Published: Jan 1997
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The main goal of this research was to improve the three-rail shear test for studying the in-plane shear behavior of composite materials in static and fatigue loading. This method is currently a standard guide in the ASTM Book of Standards. Presently over 30 test methods exist that are briefly reviewed. The three-rail shear test was chosen for its ability to produce both strength and modulus values in both static and fatigue testing, as well as for producing a large uniform region of pure shear away from the free edges. The disadvantages of this test method include free edge effects, which cause stresses to differ from pure shear in that area, and premature failure of the specimen initiating at the rail edges. Thus this testing method was improved to eliminate these problems.
In order to fully examine the three-rail shear test method as prescribed in the ASTM Standard Guide for Testing In-Plane Shear Properties of Composite Laminates (D 4255), both the fixture and specimen were examined. Recently, the authors improved the three-rail specimen by performing analytical and experimental studies of the specimen . The analytical results were verified by the three-rail shear test for both the standard un-notched and the new notched specimens. In this research, the fixture itself was examined experimentally and found to be inadequate for fatigue loading. The fixture was thus modified for overall strength and a bottom grip was added for fatigue loading. To eliminate out-of-plane motion of the middle rail, the fixture was again modified to be restrained at the top and bottom while preventing fretting during fatigue testing by using an Oilite bronze lining at the contact surfaces. Thus a new modified fixture was designed to consolidate all necessary modifications, making the fixture suitable for static and fatigue loading. The test results from the fixture show great improvement in both static strength and fatigue life.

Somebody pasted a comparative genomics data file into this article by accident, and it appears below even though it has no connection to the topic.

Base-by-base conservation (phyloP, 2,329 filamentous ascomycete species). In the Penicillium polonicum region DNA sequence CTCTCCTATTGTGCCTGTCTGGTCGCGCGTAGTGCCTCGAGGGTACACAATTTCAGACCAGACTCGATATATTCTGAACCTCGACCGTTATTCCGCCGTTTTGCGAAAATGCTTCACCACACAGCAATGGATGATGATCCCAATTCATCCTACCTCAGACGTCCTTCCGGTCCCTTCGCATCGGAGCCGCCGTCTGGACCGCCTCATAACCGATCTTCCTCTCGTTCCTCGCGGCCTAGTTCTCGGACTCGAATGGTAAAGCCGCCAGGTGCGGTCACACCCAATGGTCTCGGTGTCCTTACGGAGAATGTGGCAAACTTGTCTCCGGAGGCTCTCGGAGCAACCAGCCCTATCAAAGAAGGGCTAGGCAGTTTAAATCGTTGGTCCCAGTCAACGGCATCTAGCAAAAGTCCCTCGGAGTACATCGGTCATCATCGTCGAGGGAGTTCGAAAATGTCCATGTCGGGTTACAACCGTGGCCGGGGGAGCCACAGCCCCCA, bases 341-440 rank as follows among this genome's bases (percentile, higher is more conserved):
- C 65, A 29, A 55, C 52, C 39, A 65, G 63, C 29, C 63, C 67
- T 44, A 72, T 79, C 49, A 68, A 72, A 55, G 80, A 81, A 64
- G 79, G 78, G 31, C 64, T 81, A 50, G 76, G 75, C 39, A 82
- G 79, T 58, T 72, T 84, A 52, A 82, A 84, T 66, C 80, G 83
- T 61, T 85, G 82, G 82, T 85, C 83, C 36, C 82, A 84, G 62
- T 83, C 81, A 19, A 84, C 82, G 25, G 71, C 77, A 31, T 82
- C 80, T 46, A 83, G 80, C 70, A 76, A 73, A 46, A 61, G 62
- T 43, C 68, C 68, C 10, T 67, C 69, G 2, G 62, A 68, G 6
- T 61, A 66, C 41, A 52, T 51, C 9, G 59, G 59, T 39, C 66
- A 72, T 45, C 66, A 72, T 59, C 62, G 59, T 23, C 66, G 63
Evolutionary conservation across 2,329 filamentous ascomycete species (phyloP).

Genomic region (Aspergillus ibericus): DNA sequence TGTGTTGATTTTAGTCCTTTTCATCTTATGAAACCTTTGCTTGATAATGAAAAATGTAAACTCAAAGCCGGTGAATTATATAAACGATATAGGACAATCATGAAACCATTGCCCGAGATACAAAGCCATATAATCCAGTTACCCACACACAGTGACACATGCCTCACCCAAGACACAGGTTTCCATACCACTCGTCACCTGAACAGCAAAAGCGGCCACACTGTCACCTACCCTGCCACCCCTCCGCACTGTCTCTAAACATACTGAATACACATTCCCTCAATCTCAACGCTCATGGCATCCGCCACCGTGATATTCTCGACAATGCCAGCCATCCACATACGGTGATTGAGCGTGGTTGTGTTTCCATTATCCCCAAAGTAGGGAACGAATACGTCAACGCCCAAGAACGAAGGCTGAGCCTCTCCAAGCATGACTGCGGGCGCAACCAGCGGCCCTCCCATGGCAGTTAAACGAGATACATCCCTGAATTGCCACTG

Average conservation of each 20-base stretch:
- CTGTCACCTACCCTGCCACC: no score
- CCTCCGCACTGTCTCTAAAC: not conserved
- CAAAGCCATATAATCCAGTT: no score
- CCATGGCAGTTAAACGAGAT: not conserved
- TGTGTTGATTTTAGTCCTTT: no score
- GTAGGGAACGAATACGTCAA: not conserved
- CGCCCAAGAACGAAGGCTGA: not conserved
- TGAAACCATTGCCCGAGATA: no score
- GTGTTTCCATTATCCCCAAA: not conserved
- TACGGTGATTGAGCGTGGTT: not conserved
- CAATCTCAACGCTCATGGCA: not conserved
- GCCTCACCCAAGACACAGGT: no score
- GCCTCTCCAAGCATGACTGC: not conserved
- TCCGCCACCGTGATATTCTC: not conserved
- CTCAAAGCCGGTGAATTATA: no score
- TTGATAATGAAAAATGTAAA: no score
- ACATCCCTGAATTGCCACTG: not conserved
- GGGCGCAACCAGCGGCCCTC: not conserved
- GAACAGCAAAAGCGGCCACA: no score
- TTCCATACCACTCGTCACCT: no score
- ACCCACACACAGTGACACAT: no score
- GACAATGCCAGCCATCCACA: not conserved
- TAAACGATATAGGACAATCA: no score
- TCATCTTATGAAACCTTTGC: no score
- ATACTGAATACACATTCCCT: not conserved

shear testing, three-rail shear test, static testing, fatigue testing
Professor, McGill University, Montréal, Québec
Masters student, McGill University, Montréal, Québec
Ph.D. student, McGill University, Montréal, Québec
Paper ID: STP18278S